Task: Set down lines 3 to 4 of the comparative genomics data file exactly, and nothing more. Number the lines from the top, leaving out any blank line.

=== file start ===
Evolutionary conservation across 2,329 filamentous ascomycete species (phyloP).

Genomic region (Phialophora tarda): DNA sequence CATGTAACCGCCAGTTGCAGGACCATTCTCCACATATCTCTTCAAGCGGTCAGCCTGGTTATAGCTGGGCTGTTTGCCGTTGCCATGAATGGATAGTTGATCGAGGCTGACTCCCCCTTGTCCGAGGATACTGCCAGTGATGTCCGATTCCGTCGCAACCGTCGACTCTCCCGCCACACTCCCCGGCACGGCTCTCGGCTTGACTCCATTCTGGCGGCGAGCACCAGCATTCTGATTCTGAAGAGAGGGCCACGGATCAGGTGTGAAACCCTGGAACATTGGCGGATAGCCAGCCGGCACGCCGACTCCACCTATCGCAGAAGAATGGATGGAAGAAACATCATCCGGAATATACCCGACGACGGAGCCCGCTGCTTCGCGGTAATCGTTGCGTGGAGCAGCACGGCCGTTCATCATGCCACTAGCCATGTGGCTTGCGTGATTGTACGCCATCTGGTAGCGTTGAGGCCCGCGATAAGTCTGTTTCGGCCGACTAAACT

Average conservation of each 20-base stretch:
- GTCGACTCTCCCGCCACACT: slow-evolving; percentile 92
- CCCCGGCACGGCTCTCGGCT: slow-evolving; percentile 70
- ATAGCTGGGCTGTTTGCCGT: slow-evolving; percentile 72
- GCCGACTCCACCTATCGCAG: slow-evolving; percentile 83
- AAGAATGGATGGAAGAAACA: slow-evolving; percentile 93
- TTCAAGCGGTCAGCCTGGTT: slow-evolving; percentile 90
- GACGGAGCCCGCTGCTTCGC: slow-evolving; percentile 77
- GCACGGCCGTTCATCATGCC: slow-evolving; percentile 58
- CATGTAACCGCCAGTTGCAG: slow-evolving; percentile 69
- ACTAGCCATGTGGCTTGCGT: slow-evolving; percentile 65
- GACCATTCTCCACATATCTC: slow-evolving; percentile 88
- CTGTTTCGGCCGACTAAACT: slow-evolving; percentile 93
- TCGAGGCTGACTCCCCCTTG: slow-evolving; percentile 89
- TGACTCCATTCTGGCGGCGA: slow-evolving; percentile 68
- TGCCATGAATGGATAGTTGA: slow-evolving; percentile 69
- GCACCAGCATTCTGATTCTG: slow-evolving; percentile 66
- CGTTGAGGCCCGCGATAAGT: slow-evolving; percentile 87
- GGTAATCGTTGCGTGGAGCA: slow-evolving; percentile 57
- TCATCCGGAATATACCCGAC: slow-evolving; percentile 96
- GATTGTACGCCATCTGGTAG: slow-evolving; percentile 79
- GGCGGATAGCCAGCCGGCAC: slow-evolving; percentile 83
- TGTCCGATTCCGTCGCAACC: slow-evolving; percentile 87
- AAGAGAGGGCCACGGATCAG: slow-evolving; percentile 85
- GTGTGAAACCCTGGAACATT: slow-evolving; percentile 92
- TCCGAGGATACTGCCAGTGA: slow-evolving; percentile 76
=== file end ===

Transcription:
Average conservation of each 20-base stretch:
- GTCGACTCTCCCGCCACACT: slow-evolving; percentile 92